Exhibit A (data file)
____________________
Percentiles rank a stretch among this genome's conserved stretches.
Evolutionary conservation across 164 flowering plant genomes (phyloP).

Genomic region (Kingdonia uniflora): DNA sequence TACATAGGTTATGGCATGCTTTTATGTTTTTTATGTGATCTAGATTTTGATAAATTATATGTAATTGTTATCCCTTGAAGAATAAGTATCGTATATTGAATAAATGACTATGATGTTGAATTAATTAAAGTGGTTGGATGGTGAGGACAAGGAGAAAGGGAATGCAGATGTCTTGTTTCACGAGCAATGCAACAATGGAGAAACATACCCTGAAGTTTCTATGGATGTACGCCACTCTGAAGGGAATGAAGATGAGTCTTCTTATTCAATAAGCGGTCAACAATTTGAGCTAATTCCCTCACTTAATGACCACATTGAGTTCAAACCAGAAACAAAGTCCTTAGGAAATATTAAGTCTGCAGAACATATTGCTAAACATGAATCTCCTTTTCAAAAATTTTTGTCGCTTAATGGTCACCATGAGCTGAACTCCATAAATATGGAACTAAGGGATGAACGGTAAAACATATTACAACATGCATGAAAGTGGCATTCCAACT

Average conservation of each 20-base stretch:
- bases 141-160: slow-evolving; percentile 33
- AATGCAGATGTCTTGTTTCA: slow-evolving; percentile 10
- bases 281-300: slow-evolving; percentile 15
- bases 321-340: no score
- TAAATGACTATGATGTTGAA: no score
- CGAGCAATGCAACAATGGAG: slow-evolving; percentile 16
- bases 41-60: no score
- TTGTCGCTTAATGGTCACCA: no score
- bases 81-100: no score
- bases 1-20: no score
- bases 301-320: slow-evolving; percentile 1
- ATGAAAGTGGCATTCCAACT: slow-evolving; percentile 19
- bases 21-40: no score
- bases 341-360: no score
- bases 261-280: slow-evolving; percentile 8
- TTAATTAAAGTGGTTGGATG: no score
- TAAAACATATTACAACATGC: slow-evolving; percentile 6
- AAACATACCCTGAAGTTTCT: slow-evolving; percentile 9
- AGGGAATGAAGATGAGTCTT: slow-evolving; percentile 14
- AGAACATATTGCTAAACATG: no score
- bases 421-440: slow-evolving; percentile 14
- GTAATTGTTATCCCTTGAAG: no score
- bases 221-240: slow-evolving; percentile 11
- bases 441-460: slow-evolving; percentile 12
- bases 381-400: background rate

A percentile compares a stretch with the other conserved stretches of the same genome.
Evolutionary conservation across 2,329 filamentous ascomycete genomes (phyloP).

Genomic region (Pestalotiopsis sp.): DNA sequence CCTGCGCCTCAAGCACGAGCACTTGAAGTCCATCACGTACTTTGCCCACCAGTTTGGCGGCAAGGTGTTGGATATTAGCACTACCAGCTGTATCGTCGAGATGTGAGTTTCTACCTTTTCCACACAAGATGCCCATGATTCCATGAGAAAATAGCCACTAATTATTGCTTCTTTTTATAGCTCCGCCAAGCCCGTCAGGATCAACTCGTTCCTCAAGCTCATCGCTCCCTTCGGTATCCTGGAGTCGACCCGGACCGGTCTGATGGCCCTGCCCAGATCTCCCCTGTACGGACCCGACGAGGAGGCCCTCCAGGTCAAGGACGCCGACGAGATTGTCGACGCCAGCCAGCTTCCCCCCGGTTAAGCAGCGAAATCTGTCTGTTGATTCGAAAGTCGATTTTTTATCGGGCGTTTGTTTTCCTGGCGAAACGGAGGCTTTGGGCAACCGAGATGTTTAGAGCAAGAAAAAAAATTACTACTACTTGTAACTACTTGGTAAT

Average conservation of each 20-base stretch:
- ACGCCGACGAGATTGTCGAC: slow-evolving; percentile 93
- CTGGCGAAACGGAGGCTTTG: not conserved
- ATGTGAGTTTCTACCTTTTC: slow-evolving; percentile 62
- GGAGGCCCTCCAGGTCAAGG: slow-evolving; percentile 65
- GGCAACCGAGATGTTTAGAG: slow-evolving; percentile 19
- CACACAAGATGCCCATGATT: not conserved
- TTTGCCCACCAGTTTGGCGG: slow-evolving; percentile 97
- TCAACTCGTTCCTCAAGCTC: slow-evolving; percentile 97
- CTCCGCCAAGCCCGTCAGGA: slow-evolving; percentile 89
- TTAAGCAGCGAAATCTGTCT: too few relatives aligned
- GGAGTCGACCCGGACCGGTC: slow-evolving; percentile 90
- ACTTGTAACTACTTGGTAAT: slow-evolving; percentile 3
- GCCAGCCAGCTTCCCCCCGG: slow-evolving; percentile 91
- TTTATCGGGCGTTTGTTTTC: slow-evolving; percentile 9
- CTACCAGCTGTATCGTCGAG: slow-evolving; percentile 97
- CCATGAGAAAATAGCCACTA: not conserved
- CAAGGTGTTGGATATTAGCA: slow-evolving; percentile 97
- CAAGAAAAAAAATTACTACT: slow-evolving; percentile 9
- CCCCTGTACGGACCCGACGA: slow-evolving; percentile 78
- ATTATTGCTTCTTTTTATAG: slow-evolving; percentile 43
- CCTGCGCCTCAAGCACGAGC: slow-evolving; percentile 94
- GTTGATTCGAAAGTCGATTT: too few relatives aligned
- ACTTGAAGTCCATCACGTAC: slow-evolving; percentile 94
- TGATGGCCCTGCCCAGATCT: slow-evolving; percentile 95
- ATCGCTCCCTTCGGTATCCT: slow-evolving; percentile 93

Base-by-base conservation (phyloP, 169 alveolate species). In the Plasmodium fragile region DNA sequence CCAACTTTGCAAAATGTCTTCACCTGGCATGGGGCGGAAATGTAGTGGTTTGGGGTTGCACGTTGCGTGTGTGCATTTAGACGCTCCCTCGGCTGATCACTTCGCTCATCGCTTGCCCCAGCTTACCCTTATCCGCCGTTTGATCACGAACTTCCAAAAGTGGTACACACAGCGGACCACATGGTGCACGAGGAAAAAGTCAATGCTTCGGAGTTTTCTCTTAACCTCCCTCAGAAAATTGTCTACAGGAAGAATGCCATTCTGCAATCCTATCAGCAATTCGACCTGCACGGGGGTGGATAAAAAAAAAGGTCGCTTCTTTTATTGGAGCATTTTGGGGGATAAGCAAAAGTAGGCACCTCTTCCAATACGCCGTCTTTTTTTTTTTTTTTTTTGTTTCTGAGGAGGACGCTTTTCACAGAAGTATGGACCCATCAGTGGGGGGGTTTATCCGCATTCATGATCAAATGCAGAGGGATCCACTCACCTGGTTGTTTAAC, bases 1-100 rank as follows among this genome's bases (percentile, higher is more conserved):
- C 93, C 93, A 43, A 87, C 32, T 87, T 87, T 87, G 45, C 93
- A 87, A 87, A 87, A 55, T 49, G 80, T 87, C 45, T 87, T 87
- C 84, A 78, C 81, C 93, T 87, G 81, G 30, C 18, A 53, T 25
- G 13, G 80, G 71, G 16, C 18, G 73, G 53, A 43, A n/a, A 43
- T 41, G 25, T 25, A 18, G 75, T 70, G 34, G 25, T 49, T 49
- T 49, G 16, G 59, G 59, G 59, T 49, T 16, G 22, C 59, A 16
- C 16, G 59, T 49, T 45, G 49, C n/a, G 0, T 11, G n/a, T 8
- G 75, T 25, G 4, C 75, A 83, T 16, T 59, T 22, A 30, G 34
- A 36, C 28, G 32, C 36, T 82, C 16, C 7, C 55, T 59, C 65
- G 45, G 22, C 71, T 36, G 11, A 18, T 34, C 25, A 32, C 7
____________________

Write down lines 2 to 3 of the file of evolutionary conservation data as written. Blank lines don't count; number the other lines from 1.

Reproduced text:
Evolutionary conservation across 164 flowering plant genomes (phyloP).

Genomic region (Kingdonia uniflora): DNA sequence TACATAGGTTATGGCATGCTTTTATGTTTTTTATGTGATCTAGATTTTGATAAATTATATGTAATTGTTATCCCTTGAAGAATAAGTATCGTATATTGAATAAATGACTATGATGTTGAATTAATTAAAGTGGTTGGATGGTGAGGACAAGGAGAAAGGGAATGCAGATGTCTTGTTTCACGAGCAATGCAACAATGGAGAAACATACCCTGAAGTTTCTATGGATGTACGCCACTCTGAAGGGAATGAAGATGAGTCTTCTTATTCAATAAGCGGTCAACAATTTGAGCTAATTCCCTCACTTAATGACCACATTGAGTTCAAACCAGAAACAAAGTCCTTAGGAAATATTAAGTCTGCAGAACATATTGCTAAACATGAATCTCCTTTTCAAAAATTTTTGTCGCTTAATGGTCACCATGAGCTGAACTCCATAAATATGGAACTAAGGGATGAACGGTAAAACATATTACAACATGCATGAAAGTGGCATTCCAACT